The key to treating Alzheimer’s is early detection, but this is not always feasible.
According to a statement from the institution, a research team at the Ruhr-Universität Bochum has now created a new sensor that able to identify signs of Alzheimer’s disease in the blood up to 17 years before the first clinical symptoms occur. The device recognises the misfolding of the biomarker protein amyloid-betta, which results in distinctive deposits in the brain.
A simple blood test to determine your risk of developing the disease
According to Professor Klaus Gerwert, founding director of the Centre for Protein Diagnostics (PRODI) at Ruhr-Universität Bochum, “Our goal is to determine the risk of developing Alzheimer’s dementia at a later stage with a simple blood test even before the toxic plaques can form in the brain, in order to ensure that a therapy can be initiated in time.”
His team collaborated with an organisation led by Professor Hermann Brenner at the German Cancer Research Center in Heidelberg (DKFZ).
Blood plasma collected from individuals between 2000 and 2002 and then frozen was studied by the researchers. The individuals weren’t yet known to have Alzheimer’s disease at that time.
Following that, the researchers chose 68 individuals who had received an Alzheimer’s disease diagnosis during the 17-year follow-up and compared them to 240 individuals without such a diagnosis. They wanted to know if the blood samples at the beginning of the trial had any indications of Alzheimer’s disease.
Unexpectedly, Gerwert added, “we discovered that the concentration of glial fibrillary acidic protein (GFAP) can identify the disease up to 17 years before the clinical phase, even though it does so much less precisely than the immuno-infrared sensor.”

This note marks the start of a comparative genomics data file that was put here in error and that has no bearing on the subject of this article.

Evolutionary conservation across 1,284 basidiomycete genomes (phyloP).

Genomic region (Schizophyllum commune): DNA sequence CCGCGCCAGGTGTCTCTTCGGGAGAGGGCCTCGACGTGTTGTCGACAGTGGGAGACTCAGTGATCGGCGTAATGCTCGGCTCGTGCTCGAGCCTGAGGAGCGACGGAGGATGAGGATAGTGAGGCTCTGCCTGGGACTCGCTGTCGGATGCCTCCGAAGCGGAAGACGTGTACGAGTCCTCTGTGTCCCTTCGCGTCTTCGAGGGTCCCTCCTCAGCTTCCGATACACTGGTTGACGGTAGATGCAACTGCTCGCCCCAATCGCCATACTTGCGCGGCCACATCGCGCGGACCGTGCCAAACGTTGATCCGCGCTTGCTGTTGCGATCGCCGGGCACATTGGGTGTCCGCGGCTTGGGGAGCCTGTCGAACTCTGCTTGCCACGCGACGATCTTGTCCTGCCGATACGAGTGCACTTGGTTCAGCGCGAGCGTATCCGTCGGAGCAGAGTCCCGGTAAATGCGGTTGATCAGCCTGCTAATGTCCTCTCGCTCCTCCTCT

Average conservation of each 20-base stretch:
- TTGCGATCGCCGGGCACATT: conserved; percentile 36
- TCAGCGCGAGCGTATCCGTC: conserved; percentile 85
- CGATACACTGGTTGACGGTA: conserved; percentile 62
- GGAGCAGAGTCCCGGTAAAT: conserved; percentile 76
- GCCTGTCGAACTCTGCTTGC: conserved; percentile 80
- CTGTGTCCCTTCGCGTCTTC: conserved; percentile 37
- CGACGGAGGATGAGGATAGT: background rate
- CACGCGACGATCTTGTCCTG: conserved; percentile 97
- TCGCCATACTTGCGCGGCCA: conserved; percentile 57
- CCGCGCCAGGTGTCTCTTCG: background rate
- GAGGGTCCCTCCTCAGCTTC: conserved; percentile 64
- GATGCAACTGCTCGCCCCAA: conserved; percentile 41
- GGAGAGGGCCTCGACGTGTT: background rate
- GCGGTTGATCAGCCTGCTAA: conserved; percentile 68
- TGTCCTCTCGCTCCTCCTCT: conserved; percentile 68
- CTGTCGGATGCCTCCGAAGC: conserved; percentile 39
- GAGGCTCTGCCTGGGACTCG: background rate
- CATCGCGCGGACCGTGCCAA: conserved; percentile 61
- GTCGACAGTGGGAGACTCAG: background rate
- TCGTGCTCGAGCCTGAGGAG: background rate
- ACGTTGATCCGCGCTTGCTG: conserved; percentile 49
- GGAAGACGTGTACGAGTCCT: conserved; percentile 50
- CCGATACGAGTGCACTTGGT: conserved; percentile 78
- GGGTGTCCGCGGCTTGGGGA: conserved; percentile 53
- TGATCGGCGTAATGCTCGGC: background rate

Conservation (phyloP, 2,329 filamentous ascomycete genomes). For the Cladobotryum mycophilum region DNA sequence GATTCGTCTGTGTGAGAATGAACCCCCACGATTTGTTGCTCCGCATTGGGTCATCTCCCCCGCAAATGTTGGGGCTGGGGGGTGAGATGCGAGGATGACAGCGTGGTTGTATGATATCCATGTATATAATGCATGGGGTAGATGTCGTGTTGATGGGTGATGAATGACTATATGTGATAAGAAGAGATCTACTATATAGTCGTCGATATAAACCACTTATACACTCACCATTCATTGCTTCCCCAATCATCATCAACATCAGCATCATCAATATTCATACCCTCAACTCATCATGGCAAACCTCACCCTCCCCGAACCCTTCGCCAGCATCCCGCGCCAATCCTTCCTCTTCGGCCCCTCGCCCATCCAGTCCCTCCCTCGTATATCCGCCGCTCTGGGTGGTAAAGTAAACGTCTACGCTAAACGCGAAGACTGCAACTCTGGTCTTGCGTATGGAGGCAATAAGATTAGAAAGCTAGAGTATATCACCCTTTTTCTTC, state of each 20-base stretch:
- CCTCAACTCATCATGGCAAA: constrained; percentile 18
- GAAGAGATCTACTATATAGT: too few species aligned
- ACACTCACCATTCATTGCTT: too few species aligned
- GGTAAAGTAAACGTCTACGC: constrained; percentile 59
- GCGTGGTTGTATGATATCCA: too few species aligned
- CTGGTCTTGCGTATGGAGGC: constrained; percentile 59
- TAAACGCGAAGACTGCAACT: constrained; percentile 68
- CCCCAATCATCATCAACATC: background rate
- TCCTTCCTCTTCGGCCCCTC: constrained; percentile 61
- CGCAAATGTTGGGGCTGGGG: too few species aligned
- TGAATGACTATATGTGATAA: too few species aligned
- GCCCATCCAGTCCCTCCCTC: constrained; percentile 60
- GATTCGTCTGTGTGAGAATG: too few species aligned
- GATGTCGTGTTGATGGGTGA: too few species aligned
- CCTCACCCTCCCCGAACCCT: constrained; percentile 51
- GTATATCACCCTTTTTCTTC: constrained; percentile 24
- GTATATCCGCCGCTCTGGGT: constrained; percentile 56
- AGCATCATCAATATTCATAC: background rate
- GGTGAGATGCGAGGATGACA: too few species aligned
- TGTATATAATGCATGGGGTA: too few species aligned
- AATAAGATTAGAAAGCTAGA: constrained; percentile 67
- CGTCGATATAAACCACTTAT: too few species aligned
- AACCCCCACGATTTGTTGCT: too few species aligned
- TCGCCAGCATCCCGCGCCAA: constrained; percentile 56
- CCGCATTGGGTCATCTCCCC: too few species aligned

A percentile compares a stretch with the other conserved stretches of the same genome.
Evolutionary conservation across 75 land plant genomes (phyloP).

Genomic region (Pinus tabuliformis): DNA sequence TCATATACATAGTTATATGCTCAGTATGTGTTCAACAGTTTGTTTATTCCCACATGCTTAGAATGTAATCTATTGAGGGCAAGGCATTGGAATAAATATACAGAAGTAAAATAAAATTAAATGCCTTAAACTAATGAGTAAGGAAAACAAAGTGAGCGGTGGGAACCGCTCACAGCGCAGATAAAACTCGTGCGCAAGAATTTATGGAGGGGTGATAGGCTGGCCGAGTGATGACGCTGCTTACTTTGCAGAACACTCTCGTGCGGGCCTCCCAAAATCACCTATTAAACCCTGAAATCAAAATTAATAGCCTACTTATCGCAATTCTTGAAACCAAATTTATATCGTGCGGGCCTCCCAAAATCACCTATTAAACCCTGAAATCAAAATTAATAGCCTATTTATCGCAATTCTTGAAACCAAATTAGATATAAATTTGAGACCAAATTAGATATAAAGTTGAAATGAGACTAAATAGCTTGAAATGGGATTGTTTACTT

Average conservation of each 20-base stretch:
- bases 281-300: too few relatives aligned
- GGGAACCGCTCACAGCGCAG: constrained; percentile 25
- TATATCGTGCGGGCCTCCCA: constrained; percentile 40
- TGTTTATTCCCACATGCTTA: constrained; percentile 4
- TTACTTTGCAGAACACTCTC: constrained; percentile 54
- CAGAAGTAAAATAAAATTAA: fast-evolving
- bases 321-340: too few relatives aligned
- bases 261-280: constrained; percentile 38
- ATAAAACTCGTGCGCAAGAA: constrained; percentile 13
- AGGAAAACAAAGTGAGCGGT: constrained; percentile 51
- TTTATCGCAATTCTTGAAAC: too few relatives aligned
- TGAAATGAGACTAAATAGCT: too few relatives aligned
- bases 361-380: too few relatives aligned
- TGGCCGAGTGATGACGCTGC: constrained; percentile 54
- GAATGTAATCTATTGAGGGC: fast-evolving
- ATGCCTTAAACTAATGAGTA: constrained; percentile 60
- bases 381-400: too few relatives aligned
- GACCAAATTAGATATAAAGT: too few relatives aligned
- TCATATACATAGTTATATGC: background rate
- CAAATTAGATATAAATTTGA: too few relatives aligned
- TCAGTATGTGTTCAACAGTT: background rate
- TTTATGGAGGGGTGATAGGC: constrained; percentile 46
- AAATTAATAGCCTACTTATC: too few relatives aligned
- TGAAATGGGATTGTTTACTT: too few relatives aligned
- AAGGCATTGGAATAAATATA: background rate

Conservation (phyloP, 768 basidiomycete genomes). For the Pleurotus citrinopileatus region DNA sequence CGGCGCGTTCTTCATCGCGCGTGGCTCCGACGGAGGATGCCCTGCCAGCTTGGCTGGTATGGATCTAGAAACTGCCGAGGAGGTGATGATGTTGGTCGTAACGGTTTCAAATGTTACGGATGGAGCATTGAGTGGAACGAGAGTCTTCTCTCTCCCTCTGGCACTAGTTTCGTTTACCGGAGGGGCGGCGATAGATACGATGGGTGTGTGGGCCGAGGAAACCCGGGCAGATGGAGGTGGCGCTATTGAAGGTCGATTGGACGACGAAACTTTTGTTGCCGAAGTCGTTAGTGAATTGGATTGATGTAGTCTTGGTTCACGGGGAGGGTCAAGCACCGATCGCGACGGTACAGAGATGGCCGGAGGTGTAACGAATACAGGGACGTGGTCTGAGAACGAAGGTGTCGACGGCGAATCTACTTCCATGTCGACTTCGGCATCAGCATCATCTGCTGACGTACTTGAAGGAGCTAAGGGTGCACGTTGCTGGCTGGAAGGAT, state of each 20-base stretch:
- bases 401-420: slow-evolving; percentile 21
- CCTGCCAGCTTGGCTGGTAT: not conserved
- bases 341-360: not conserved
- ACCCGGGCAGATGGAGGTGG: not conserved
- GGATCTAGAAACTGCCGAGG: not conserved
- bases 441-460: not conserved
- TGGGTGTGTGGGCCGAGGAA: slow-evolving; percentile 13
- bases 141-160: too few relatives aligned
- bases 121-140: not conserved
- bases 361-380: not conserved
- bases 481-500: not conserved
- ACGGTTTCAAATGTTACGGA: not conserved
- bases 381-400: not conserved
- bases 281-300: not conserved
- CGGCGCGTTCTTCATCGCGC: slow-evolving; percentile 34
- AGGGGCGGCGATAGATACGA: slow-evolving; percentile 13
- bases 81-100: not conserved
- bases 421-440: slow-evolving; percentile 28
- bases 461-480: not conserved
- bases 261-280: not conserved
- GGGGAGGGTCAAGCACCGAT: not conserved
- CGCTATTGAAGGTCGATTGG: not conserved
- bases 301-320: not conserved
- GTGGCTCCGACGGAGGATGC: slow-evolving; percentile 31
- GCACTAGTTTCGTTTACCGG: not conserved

The accuracy of the test in the symptom-free stage was subsequently further improved by combining the amyloid-beta misfolding and GFAP concentration.
The group now has some extremely big ambitions for their new device.
An effective method of screening for the elderly
“We intend to use the misfolding test to build a tool for screening method for older & determine their risk of acquiring Alzheimer’s dementia,” Gerwert added. “The goal of our recently established start-up betaSENSE is to stop the disease in an symptom-free stage before irreversible harm occurs.”
The invention has already received international patent protection, and the researchers predict that as medical technology advances over time, its significance will only increase.
Leon Beyer, the first author and a Ph.D. student in Klaus Gerwert’s team, projected that “the precise timing of therapeutic intervention would become even more crucial in the future.” Future drug trials will be successful if the subjects are properly characterised and not yet showing irreversible damage when the study begins.
The results of the study were published in the journal Alzheimer’s Association.